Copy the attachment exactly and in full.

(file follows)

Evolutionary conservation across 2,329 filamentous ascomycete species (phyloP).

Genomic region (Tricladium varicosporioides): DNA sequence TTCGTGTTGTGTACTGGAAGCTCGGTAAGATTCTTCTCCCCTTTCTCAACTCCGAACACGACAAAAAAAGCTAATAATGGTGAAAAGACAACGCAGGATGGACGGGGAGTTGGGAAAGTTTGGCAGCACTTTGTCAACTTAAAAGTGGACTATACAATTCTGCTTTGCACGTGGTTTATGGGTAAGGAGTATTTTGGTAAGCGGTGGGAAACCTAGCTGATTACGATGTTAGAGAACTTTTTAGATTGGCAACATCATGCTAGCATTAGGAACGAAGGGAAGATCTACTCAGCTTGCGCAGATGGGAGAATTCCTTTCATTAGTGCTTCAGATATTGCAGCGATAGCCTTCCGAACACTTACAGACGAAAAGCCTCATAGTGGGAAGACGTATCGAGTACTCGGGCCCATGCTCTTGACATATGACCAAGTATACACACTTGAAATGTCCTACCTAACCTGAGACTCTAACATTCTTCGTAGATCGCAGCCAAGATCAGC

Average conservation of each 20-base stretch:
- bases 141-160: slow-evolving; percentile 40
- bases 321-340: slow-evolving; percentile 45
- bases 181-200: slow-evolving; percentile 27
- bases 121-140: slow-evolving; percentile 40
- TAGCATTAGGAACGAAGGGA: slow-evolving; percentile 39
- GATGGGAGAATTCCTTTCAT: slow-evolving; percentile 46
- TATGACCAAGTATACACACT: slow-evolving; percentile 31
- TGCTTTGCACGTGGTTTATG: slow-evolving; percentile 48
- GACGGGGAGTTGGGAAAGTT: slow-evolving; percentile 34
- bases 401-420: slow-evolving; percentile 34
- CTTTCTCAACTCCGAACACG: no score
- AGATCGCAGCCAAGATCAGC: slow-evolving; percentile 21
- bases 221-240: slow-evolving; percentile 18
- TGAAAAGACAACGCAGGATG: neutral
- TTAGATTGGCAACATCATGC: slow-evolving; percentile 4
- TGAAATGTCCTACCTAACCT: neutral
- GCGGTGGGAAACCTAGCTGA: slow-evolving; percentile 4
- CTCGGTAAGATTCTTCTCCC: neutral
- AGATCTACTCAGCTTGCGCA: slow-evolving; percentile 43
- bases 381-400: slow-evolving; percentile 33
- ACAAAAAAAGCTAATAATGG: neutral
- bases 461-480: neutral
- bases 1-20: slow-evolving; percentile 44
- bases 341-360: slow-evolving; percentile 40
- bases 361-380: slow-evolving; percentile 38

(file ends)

Evolutionary conservation across 2,329 filamentous ascomycete species (phyloP).

Genomic region (Tricladium varicosporioides): DNA sequence TTCGTGTTGTGTACTGGAAGCTCGGTAAGATTCTTCTCCCCTTTCTCAACTCCGAACACGACAAAAAAAGCTAATAATGGTGAAAAGACAACGCAGGATGGACGGGGAGTTGGGAAAGTTTGGCAGCACTTTGTCAACTTAAAAGTGGACTATACAATTCTGCTTTGCACGTGGTTTATGGGTAAGGAGTATTTTGGTAAGCGGTGGGAAACCTAGCTGATTACGATGTTAGAGAACTTTTTAGATTGGCAACATCATGCTAGCATTAGGAACGAAGGGAAGATCTACTCAGCTTGCGCAGATGGGAGAATTCCTTTCATTAGTGCTTCAGATATTGCAGCGATAGCCTTCCGAACACTTACAGACGAAAAGCCTCATAGTGGGAAGACGTATCGAGTACTCGGGCCCATGCTCTTGACATATGACCAAGTATACACACTTGAAATGTCCTACCTAACCTGAGACTCTAACATTCTTCGTAGATCGCAGCCAAGATCAGC

Average conservation of each 20-base stretch:
- bases 141-160: slow-evolving; percentile 40
- bases 321-340: slow-evolving; percentile 45
- bases 181-200: slow-evolving; percentile 27
- bases 121-140: slow-evolving; percentile 40
- TAGCATTAGGAACGAAGGGA: slow-evolving; percentile 39
- GATGGGAGAATTCCTTTCAT: slow-evolving; percentile 46
- TATGACCAAGTATACACACT: slow-evolving; percentile 31
- TGCTTTGCACGTGGTTTATG: slow-evolving; percentile 48
- GACGGGGAGTTGGGAAAGTT: slow-evolving; percentile 34
- bases 401-420: slow-evolving; percentile 34
- CTTTCTCAACTCCGAACACG: no score
- AGATCGCAGCCAAGATCAGC: slow-evolving; percentile 21
- bases 221-240: slow-evolving; percentile 18
- TGAAAAGACAACGCAGGATG: neutral
- TTAGATTGGCAACATCATGC: slow-evolving; percentile 4
- TGAAATGTCCTACCTAACCT: neutral
- GCGGTGGGAAACCTAGCTGA: slow-evolving; percentile 4
- CTCGGTAAGATTCTTCTCCC: neutral
- AGATCTACTCAGCTTGCGCA: slow-evolving; percentile 43
- bases 381-400: slow-evolving; percentile 33
- ACAAAAAAAGCTAATAATGG: neutral
- bases 461-480: neutral
- bases 1-20: slow-evolving; percentile 44
- bases 341-360: slow-evolving; percentile 40
- bases 361-380: slow-evolving; percentile 38